Driving With Germs
You’ll probably find yourself traveling in a rideshare vehicle, taxi, or rental car at some point, whether you’re on a trip or enjoying a night out. But comfy as they may be, you’re far from the only person who’s rolling down windows, buckling seatbelts, and grasping door handles and steering wheels in these vehicles.
We wondered just how bacteria-laden these types of vehicles are. To find out, we mobilized a team to hail taxis, request rideshare vehicles, and secure rental cars, and then we swabbed various surfaces in the cars (nine vehicles total) to gather samples. Just how many germs are sharing your ride? And what are the potential health implications? We’ve got the dirt on each type of vehicle below.
Glossary of Germs
Not all germs are harmful – but their mere existence on surfaces indicates the potential for problems. The higher the bacteria level, the more likely that some of the microorganisms are harmful. In our study, we swabbed surfaces to find out how many colony-forming units (CFU) were present per square inch on each surface and determined the breakdown by germ type.
Our samples revealed the presence of various germ types – some of which are potentially harmful: bacillus (a type that can cause infections and food poisoning); gram-positive rods, including cocci (which is linked to skin infections, pneumonia, and blood poisoning); gram-negative rods (which tend to be harmful to humans); and yeast (which under the right conditions has the potential cause skin infections, especially in people with compromised immune systems).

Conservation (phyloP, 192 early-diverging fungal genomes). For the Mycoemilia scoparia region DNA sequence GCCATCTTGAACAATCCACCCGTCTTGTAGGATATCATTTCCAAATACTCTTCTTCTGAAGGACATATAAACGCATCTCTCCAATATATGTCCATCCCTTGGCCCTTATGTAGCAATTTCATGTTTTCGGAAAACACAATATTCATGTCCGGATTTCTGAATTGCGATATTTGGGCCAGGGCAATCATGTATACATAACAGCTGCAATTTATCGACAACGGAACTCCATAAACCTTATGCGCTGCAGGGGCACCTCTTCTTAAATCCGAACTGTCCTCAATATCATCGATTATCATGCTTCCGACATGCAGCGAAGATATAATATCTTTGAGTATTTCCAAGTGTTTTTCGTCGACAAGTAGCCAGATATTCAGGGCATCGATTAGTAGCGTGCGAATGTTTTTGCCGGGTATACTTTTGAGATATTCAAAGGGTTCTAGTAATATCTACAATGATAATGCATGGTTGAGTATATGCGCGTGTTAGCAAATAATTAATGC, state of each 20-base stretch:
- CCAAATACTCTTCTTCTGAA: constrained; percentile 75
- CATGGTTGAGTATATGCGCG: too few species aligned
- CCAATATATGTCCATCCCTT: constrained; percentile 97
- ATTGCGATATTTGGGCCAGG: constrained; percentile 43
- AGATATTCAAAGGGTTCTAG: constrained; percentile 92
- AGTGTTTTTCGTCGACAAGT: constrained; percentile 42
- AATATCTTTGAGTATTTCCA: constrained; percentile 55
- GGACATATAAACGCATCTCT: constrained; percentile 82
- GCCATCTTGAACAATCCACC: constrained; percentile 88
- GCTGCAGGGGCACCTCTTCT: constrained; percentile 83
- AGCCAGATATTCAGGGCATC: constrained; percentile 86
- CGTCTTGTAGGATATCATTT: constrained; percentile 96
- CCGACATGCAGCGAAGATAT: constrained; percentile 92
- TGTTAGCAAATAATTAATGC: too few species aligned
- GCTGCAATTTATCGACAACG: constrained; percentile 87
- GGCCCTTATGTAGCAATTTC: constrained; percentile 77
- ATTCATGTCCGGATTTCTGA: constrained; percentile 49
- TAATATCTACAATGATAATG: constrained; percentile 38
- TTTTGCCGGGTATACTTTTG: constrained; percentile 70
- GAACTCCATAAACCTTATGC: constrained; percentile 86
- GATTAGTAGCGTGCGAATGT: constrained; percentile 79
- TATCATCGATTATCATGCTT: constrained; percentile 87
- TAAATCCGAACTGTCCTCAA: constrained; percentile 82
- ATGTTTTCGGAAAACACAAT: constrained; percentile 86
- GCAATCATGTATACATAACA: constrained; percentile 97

The Germiest Rides
Of the vehicles we tested, rideshares yielded the highest bacteria levels by far – more than 6 million CFU/sq. in. on average. The rental cars averaged more than 2 million CFU/sq. in., while the taxis had an average of just over 27,000 CFU/sq. in. To put it in perspective, rideshares averaged almost three times more germs than a toothbrush holder. Toilet seats and coffee reservoirs both contained fewer microorganism than rideshares and rental cars.
As far as bacteria type breakdowns, 50% of the germs found in our rental cars were gram-positive cocci and 50% were gram-negative rods. Taxis yielded 65% gram-positive cocci, 29% gram-negative rods, and 5% yeast. Rideshare vehicles hosted the most equal distribution of germs: 34% bacilli, 33% gram-negative rods, 16.5% gram-positive rods, and 16.5% yeast.
Rental Car Germs
In the three rental cars we tested, the steering wheels and gear shifts yielded extremely high bacteria levels – more than 1 million CFU/sq. in. a piece. To put it into perspective, one study revealed that a typical steering wheel yields fewer than three microorganisms per square inch (more than 390,630 times more than our rental car steering wheels). The same study revealed a typical gear shift hosts 146 – meaning our rental car shifters were 6,829 times germier. On the other hand, the rental car seat belts – with only 403 CFU/sq. in. – were by far the cleanest surfaces among the three we swabbed.
A closer examination of bacteria types in our rental cars reveals some surprises. The seat belts, which had the lowest bacteria levels, hosted almost equal amounts of yeast (48%) and gram-positive rods (46%), along with minimal bacilli and gram-positive cocci. The steering wheels were crawling with only gram-negative rods, and the gear shifts were rife with gram-positive cocci – making both surfaces (especially the steering wheel) potentially hazardous to your health.